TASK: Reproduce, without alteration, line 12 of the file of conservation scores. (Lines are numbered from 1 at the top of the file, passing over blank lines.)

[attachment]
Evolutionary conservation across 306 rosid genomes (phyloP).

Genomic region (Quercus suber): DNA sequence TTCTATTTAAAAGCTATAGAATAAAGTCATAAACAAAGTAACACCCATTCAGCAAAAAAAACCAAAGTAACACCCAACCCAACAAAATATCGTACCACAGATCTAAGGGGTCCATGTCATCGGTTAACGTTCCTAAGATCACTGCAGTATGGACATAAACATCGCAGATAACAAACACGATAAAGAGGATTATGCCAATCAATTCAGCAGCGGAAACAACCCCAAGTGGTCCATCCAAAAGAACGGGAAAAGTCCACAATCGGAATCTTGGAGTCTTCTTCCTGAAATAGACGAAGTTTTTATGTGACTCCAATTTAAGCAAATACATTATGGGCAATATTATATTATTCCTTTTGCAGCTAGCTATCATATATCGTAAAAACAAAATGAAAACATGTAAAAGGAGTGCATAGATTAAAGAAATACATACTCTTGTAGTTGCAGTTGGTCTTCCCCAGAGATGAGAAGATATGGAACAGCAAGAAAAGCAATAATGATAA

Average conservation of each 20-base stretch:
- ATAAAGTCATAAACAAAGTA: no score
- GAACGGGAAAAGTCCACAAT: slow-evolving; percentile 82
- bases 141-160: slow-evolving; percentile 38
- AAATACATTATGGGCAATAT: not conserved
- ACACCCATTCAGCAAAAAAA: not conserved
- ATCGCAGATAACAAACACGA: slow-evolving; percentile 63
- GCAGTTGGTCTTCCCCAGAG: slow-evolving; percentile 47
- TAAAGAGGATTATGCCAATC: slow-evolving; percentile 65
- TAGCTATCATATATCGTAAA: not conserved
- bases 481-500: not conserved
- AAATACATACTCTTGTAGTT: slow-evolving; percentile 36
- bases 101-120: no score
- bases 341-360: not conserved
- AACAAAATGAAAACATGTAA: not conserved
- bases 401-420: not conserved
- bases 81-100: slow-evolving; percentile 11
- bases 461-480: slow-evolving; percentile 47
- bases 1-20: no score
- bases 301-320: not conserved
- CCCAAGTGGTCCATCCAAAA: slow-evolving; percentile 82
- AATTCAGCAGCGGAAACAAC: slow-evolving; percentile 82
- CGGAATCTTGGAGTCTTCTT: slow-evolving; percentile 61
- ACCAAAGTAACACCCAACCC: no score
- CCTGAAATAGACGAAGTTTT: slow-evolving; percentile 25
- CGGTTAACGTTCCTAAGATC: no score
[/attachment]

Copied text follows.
- TAGCTATCATATATCGTAAA: not conserved